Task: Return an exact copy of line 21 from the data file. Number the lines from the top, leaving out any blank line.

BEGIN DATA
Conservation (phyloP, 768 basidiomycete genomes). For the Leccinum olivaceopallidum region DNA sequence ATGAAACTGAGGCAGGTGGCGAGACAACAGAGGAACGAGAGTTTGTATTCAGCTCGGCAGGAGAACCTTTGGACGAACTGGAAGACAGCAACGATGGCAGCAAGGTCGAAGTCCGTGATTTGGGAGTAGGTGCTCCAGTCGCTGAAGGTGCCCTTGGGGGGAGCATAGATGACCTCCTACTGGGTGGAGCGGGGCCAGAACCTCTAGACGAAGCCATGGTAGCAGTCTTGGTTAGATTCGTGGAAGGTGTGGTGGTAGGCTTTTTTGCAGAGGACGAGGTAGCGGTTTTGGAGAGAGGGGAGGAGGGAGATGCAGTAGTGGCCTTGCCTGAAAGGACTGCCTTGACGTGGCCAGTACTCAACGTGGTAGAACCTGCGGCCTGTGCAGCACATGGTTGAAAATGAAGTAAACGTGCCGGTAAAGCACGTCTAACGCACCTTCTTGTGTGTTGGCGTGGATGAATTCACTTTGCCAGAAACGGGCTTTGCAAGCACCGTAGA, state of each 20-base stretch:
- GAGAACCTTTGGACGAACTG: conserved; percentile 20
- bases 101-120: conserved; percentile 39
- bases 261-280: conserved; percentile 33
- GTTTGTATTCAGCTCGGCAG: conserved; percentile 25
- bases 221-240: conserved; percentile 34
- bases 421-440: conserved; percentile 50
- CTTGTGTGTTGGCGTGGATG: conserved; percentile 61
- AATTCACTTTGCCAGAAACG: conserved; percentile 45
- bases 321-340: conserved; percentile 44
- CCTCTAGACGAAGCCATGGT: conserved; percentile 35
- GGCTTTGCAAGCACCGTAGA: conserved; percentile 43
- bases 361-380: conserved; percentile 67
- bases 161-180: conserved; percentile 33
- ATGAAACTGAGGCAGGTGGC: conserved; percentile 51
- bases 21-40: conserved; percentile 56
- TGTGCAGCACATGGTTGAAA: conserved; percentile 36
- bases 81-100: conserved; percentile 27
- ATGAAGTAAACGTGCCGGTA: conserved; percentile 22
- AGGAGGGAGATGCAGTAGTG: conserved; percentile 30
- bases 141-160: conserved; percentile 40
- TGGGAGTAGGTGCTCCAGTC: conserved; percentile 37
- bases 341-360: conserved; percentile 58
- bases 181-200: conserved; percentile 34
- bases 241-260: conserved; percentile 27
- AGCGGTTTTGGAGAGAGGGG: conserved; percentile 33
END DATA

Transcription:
- bases 141-160: conserved; percentile 40